CBI Alumni


Alumni Research Description

Rebecca Adamek

Rebecca Adamek 
Cohen Lab

CBI Trainee: 2015-17

New Delhi Metallo-ß-lactamase (NDM-1) is a metallo-ß-lactamase that confers bacterial resistance to ß-lactam antibiotics through the hydrolysis of the ß-lactam bond that is vital to the activity of this class of therapeutics. The goal of my research is to develop potent inhibitors of NDM-1 that restore ß-lactam activity against resistant bacteria. In order to meet this goal, metal binding pharmacophore (MBP) fragment libraries have been screened against NDM-1. This screen revealed 8-hydroxyquinoline analogs, 5-chloro-8-hydroxyquinoline and 2-carboxyl-8-hydroxyquinoline, as well as substituted 1,2-HOPTOs, as novel scaffolds for the development of NDM-1 inhibitors. Based on these results from the MBP fragment screening, my research is focused on derivatizing the 8-hydroxyquinoline and 1,2-HOPTO scaffolds in a fragment growth strategy, in order to discover potent and effective NDM-1 inhibitors.

 

 

Thomas Bartholow

Thomas Bartholow 
Burkart Lab

CBI Trainee: 2015-17

The Fatty acid biosynthetic (FAS) pathway functions through an iterative mechanism, using sequential conserved chemistries to efficiently and specifically build the fatty acids required for life. The acyl carrier protein (ACP) shuttles fatty acid chains as they are modified, facilitating each reaction and protecting the acyl chain. My research is focused on understanding the structure and dynamics of this pathway and ACPs interaction with its wide range of partner enzymes. Using NMR and crystallography I aim to characterize the interactions between ACP and partner enzymes which confer specific and efficient biosynthesis.

 


Naneki Collins

Naneki Collins  
Gianneschi Lab

CBI Trainee: 2015-17

My research is focused on using ring-opening metathesis polymerization (ROMP) to create self-assembled polymeric nanoparticles for the delivery of peptide targeted, platinum cancer therapeutics. I am also interested in developing degradable polymeric materials for drug delivery and other applications.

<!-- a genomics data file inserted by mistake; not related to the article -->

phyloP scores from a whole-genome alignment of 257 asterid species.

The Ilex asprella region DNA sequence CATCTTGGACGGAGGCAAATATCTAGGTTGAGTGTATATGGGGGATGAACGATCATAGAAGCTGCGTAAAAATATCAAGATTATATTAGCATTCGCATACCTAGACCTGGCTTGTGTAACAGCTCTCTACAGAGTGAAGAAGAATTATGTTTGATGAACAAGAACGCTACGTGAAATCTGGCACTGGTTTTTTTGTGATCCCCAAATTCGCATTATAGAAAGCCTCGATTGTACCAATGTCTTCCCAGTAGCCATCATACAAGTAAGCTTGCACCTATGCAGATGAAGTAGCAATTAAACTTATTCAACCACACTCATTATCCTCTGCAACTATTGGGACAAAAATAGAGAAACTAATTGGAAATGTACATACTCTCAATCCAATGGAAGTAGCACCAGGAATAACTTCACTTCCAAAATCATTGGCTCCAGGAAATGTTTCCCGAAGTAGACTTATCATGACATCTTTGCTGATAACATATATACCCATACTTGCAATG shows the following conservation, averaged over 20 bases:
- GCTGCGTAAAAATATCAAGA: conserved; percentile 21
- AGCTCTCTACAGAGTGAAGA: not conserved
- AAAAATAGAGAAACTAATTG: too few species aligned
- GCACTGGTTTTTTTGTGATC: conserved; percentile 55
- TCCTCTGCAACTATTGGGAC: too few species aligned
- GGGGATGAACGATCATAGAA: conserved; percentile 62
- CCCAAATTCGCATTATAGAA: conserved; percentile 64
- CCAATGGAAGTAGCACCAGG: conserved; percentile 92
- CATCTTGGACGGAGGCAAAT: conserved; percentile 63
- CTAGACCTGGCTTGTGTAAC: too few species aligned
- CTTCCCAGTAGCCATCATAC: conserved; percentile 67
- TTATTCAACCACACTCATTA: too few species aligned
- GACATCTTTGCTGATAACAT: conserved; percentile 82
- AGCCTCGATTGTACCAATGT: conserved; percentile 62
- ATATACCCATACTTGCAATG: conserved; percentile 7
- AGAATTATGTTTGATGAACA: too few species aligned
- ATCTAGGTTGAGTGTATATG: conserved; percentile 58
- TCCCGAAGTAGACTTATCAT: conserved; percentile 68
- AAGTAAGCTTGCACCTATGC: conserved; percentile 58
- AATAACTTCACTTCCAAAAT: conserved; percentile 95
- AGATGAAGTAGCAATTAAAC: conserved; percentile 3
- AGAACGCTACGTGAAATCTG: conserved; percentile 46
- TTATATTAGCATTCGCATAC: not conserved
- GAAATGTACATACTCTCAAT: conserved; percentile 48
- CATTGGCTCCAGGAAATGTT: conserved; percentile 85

Ashley Kroll

Ashley Kroll 
Zhang Lab

CBI Trainee: 2015-16

My current research project aims to develop the cancer cell membrane-coated nanoparticle (CCNP) platform as an anticancer vaccine. Cancer immunotherapy works to modulate the immune system to overcome immune evasion mechanisms and elicit a specific antitumor immune response through methods such as vaccination and checkpoint blockades. One way that cancer cells are able to evade the immune system is due to their low immunogenicity. Vaccination strategies increase tumor immunogenicity by priming the immune system to specifically identify tumor cells as foreign and launch a destructive immune response. My current research project aims to address two main hurdles to cancer vaccine development—antigen selection and adjuvant co-delivery—using nanoparticle properties.

 

 


Rohit Subramanian

Rohit Subramanian
Tezcan Lab -

CBI Trainee: 2015-16


The self-assembly of proteins into higher order materials is a promising route for the development of new nanotechnologies. Crystalline protein lattices have the unique advantage of merging solution-state protein functionality with the dense packing of particles in a defined manner. Our research uses enzymes to selectively modulate semi-synthetic, crystalline protein and peptide arrays. Manipulating protein arrays via enzymatically driven reactions closely mirrors the processes of living cells and enables us to better understand natural design principles for functional supermolecular protein architectures. We use a minimized peptide sequence, labeled ybbR, to serve as a functional peptide tag on the surface of protein biomaterials. Arrays displaying the peptide can be readily modified using phosphopantetheinyl transferases and coenzyme A (CoA) analogues to covalently attach a functional biomolecule onto the ybbR peptide. The freedom to chemically modify CoA provides the means to enzymatically transfer a variety of biomolecules and functional organics to protein materials. The addition of this enzyme-directed functionality affords complex modularity to the protein assembly platform and allows us to study the selective labeling of protein superstructures.

CBI Trainees